CAPE CANAVERAL, Fla. – Valentine’s Day could be full of fireworks this year as both SpaceX and Russian space agency Roscosmos are working towards a double-headed launch tonight (February 14) .
The California-based SpaceX is expected to launch a full stack of Starlink satellites into space, while Russia and NASA work together to launch a cargo ship to the International Space Station. You can watch the live action online.
SpaceX he kicks off the shows as one of his Falcon 9 rockets is expected to take off from Space Launch Complex 40 at Cape Canaveral Space Force Station at 11:21 am EST (0421 GMT on Feb 15), followed by a rocket Soyuz 2.1a from Baikonur Cosmodrome in Kazakhstan. That Russian launch will transport the Progress MS-16 spacecraft, also known as Progress 77, to the space station at 11:45 pm EDT (0445 GMT on February 15).
you can watch both launches live here and on the Space.com homepage, courtesy of SpaceX and NASA, starting with SpaceX, which will host a webcast about 15 minutes before it is built. You can too watch Starlink launch directly through SpaceX. The Progress 77 release will also be broadcast by NASA, with a NASA webcast starting at 11:15 pm EST (0415 GMT).
Related: Valentine’s Day in Space: Cosmic Love Pictures
After some recent delays and a few mission exchanges, SpaceX is back on the launch pad, preparing to launch its next Starlink mission into space. That flight will come just 10 days after his last Starlink mission, and this could be the first of two releases this week for the private spaceflight company.
SpaceX deployed its fleet of recovery ships a few days before its launch, with its drone ship “Just Read the Instructions” ready to capture this boost. If successful, the landing will mark the 75th revival for SpaceX since the company made its first promotion in 2015.
Appearing in today’s mission will be the so-called B1059 hike, set for its sixth flight. This first phase previously carried two different SpaceX Dragon cargo missions to the International Space Station as part of NASA’s CRS-19 and CRS-20 flights, a Starlink mission last June, a Earth-observing satellite for Argentina (SAOCOM-1B in August 2020), and a spy satellite for the U.S. government as part of the NROL-108 mission in December. Sunday’s flight marks the second Starlink payment burden that this particular increase has borne.
If all goes as planned, about nine minutes after construction, B1059 is ready to go back down on the deck of the drone ship, completing another successful mission.
Related: SpaceX’s StarX satellite megaconstellation launches in images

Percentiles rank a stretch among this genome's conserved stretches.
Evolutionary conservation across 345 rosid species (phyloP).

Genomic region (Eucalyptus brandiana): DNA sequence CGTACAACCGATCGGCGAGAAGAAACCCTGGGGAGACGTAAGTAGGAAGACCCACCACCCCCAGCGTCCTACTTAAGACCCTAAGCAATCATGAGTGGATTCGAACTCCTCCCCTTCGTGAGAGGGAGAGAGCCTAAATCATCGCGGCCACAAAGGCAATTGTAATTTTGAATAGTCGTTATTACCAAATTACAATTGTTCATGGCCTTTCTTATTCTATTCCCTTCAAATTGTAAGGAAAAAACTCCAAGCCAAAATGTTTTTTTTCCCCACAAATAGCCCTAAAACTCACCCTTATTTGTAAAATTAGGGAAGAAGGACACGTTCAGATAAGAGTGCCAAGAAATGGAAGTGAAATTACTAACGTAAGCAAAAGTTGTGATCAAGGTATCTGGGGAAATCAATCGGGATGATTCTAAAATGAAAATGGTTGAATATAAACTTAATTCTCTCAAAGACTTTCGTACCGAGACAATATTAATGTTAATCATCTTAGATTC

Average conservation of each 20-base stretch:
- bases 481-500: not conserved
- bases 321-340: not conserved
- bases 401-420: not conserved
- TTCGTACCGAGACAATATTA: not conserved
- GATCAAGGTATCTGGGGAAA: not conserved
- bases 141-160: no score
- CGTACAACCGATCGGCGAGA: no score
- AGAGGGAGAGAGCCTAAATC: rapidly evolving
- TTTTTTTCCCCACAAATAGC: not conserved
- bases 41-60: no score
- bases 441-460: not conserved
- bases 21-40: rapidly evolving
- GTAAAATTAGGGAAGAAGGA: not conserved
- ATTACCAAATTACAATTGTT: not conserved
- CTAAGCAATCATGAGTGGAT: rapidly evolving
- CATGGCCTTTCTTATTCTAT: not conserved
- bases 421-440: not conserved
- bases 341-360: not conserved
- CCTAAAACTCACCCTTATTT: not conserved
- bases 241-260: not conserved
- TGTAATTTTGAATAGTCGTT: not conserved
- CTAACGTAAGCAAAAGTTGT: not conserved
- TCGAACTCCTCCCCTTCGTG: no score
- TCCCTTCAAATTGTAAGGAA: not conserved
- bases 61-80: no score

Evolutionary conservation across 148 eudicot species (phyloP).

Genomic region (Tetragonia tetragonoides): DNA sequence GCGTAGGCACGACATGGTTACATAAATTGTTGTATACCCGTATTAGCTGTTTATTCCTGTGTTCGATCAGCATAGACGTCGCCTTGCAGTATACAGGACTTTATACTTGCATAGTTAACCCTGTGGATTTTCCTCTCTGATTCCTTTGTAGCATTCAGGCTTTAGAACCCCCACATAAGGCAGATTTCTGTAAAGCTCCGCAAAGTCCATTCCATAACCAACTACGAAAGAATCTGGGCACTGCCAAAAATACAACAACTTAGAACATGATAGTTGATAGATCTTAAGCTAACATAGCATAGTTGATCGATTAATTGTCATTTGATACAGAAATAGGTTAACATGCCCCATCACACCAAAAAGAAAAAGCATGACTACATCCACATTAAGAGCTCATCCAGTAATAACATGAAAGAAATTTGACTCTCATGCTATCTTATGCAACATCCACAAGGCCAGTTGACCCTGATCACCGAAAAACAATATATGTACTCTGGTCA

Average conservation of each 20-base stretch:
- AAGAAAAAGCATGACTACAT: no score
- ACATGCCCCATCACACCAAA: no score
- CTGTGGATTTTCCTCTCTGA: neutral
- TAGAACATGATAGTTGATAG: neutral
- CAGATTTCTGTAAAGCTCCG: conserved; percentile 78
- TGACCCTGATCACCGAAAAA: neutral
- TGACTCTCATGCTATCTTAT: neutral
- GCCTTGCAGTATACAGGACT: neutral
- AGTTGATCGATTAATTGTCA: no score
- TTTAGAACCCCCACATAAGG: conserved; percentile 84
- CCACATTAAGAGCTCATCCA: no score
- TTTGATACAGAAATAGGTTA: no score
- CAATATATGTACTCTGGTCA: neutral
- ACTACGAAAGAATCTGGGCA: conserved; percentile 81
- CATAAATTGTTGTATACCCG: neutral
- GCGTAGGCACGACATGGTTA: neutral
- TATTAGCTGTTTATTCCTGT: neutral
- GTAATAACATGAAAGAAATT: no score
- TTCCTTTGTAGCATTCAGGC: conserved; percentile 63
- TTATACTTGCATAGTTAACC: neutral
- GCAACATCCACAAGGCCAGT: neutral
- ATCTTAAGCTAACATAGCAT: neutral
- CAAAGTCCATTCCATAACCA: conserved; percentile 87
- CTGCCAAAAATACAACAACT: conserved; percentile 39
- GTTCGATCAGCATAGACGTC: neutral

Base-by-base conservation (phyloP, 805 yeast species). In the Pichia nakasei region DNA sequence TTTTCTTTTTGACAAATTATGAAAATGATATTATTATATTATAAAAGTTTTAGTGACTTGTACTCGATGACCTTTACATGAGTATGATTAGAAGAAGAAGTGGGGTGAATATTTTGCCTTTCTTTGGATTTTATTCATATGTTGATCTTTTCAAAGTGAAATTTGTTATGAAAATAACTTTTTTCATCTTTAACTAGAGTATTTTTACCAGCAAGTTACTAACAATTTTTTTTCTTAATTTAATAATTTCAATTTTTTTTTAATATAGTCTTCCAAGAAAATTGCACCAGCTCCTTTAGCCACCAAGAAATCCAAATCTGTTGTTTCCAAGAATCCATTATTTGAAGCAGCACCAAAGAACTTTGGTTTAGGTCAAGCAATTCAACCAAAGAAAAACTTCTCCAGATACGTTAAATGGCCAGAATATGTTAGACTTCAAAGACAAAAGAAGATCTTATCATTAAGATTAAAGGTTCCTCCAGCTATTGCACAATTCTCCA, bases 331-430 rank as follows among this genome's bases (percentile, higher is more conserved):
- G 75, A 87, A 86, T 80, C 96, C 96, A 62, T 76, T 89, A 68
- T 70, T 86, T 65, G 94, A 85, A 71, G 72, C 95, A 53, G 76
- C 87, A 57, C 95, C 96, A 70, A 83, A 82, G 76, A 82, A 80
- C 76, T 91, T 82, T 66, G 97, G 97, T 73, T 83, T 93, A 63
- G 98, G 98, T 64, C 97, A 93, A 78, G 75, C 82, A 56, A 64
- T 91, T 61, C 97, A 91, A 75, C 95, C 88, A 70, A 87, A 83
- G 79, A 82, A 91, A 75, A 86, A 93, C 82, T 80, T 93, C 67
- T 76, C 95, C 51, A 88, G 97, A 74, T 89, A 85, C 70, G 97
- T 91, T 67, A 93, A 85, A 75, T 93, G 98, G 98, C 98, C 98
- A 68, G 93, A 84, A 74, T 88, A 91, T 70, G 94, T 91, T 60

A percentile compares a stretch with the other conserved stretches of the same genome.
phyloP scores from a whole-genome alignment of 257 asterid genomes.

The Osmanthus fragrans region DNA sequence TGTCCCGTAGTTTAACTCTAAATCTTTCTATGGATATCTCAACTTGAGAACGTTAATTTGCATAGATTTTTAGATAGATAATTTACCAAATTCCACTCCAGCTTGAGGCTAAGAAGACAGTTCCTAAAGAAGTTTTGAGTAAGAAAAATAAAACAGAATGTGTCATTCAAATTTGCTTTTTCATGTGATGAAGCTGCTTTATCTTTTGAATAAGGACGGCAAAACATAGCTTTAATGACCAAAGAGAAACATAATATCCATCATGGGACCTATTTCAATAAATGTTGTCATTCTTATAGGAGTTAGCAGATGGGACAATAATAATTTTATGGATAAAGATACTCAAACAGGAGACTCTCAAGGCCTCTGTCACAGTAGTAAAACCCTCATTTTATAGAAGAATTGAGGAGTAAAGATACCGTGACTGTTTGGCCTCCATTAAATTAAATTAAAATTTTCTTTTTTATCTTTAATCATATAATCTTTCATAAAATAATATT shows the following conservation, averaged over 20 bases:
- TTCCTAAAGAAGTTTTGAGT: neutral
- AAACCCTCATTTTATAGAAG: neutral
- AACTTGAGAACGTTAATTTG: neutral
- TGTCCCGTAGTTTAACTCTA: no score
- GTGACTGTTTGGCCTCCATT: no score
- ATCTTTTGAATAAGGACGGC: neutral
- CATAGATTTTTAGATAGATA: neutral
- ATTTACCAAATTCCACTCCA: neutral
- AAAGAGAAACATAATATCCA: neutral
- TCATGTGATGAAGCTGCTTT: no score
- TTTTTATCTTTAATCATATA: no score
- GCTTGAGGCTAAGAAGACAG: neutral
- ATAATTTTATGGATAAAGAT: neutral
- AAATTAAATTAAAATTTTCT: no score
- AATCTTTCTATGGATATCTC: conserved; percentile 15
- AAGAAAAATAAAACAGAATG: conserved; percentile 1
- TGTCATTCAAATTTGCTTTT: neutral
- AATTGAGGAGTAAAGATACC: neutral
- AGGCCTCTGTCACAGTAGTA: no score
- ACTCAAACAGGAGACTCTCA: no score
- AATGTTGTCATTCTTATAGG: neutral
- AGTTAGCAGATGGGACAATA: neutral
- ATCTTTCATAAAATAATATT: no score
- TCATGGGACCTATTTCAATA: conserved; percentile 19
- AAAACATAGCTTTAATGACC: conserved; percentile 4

SpaceX created its Starlink internet program with one main goal: to connect customers worldwide and to provide a reliable and affordable internet service, in particular, those in remote and rural areas. To that end, SpaceX predicted that the first Starlink constel would have 1,440 of the satellite beams with horizontal pans. The company currently has the license to launch up to 30,000 Starlinks satellites, with plans to launch even more.
With more than 1,000 satellites already in orbit, SpaceX officially offered the service to the public last week. Customers can order and register the necessary hardware through company website, although there is a disclaimer that it is only open to a limited number of customers per service area.
They were launched following a public and private beta test phase, entitled “Better than nothing,” which was recently extended to people in the UK.
SpaceX installed their twin receivers before their launch on Sunday, and will retrieve them after a shower. The fairing pieces (or both halves of the protective “nose cone” on the rocket platform) are equipped with a parachute and navigation software that directs each piece to a designated recovery zone where they are caught in mid-air or scraped out of the water by two boats equipped with nets – known as GO Ms Tree and GO Ms.
These recovery efforts typically occur approximately 45 minutes after erection.
Currently, the weather is 40% “off” for a Sunday launch opportunity, with the main weather charge being the ability of storm clouds over the launch site. There is an opportunity to launch a backup on Monday night, should the need arise.
Monday’s forecast improves to 60% favorable.
Less than 30 minutes after the FalX 9 SpaceX rockets landed, worldwide, Russian Soyuz take to the skies, to deliver more than 5,000 lbs . of materials for the astronauts on the space station.
The Progress supply vessel weighs about 5,424 lbs. (2,460 kilograms) of cargo and supplies for the crew currently on board the station. That bounty weighs 3,086 lbs. (1,400 kg) of crew inspection and supply, along with freshwater, nitrogen gas and engine for the station’s Zvezda service model transfer system.
After launch Sunday, it will reach orbital center Tuesday at 1:20 a.m. EST (0620 GMT), landing at the Pirs sinking section.
It will be attached to the station until July, when it will separate from the ISS (along with the Pirs), and perform a devastating reentry where the two will burn up in the Earth ‘s atmosphere. This will allow Roscosmos to come up with a new model – the biggest Russian addition to the space station in twenty years.
Pirs currently serves as an aircraft for Russian astronauts to use when transporting spacecraft and also as a dock port for visiting spacecraft. (There is another similar port left on a station called Poisk.)
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